The Food and Drug Administration (FDA) has issued a warning to parents about the dangers of using topical pain medication for babies’ teething pain, citing concerns about serious side effects, even death.
The FDA issued a safety warning in June about prescription oral viscous lidocaine 2 percent solution. The agency said it should not be used to treat teething pain and now requires a boxed warning to highlight the fact that its use in infants and young children can cause serious harm and possibly death.
Medications that are rubbed on the gums wash out of the baby’s mouth within minutes, so the pain relieving or numbing effect lasts only a short time. When too much viscous lidocaine is used or a child accidentally swallows too much, it can cause seizures, severe brain injury, and problems with the heart. Some lidocaine overdoses have resulted in the child’s hospitalization and the FDA has received reports of six deaths.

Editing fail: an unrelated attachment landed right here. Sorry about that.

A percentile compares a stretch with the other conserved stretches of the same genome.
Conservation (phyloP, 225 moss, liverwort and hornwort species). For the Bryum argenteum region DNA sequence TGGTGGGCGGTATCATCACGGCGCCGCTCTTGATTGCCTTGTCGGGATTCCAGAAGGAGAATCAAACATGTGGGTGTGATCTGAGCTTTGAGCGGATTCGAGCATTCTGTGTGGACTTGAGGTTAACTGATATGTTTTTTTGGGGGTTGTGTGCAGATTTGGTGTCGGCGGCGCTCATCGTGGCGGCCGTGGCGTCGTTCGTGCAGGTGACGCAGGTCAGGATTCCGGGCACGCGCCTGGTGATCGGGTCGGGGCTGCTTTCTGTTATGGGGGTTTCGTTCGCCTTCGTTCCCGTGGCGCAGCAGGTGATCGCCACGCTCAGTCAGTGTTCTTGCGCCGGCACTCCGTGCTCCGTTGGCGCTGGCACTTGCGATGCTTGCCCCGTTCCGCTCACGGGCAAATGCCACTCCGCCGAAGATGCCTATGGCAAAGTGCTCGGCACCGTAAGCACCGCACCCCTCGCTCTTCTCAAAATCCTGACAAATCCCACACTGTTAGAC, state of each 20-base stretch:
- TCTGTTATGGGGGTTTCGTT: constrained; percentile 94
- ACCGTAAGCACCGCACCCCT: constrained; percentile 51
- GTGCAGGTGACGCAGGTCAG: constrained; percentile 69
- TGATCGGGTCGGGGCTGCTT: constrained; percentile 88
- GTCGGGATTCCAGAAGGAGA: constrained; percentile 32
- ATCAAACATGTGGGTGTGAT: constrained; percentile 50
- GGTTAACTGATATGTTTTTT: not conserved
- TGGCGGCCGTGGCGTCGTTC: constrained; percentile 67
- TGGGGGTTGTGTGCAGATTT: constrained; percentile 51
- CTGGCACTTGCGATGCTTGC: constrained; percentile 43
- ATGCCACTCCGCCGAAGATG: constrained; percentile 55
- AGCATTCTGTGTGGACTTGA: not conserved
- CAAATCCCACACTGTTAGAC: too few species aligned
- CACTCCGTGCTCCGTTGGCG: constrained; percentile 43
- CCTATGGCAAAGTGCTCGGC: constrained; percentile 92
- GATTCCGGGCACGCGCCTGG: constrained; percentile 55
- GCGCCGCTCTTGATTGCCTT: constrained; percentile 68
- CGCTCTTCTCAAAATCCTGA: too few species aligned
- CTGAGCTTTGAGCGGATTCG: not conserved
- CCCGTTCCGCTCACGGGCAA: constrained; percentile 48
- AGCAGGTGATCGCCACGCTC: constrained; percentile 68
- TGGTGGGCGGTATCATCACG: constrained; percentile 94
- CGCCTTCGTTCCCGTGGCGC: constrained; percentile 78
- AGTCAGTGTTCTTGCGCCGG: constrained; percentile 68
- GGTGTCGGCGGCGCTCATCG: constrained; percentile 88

The June safety alert also warned of the dangers of over-the-counter products containing benzocaine. OTC benzocaine products for teething or mouth pain can cause a rare but serious condition called methemoglobinemia that results in a large decrease in the amount of oxygen carried through the blood. OTC benzocaine products – in liquid and gel forms – are sold under such brand names as Anbesol, Hurricaine, Orajel, Baby Orajel, Orabase, and as store brands.
The FDA advises health care professionals not to prescribe or recommend any of these products for teething pain. Parents are advised to seek immediate medical attention if their child has a seizure after using one of these medications. To treat teething pain, the American Academy of Pediatrics recommends using a chilled (not frozen) teething ring or gently massaging the child’s gums with a fingertip.
Dr. Patricia Flanagan of Hasbro Children’s Hospital told TV station NBC10 in Providence, Rhode Island, that teething is a “normal process” and parents often don’t even notice it. Because of the dangers of the topical medications, “babies should probably not have medicine for teething pain,” Flanagan said.